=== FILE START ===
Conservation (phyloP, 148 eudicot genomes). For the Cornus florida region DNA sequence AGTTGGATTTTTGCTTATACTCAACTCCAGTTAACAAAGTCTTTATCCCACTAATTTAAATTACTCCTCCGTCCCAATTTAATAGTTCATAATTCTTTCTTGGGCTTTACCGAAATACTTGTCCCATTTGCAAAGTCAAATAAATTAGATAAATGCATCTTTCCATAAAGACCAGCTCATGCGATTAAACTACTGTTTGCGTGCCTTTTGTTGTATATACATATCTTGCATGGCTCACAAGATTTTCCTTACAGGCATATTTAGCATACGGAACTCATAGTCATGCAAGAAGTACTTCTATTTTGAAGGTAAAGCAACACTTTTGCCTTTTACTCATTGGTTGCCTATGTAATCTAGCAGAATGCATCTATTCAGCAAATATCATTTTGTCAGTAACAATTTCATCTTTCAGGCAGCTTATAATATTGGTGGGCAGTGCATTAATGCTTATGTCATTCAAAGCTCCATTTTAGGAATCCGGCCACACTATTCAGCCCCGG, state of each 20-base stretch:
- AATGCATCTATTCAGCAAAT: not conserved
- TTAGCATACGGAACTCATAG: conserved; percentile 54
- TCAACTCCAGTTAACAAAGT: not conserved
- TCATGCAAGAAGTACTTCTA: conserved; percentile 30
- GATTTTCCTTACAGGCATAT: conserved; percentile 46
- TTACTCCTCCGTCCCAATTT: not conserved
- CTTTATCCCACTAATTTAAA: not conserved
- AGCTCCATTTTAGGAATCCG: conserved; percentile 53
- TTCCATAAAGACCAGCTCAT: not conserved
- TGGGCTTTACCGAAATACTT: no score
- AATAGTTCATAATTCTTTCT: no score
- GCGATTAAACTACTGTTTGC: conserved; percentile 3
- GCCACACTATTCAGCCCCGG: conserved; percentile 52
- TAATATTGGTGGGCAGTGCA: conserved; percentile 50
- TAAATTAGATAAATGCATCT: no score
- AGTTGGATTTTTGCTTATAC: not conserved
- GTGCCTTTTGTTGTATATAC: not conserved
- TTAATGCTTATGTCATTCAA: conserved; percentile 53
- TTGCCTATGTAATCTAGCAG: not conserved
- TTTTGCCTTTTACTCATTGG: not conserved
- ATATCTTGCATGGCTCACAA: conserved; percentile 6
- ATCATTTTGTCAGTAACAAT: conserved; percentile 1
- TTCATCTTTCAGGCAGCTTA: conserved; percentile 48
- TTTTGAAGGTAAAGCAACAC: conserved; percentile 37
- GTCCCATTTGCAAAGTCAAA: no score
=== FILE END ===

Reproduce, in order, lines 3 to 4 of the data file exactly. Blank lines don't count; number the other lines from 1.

- TTAGCATACGGAACTCATAG: conserved; percentile 54
- TCAACTCCAGTTAACAAAGT: not conserved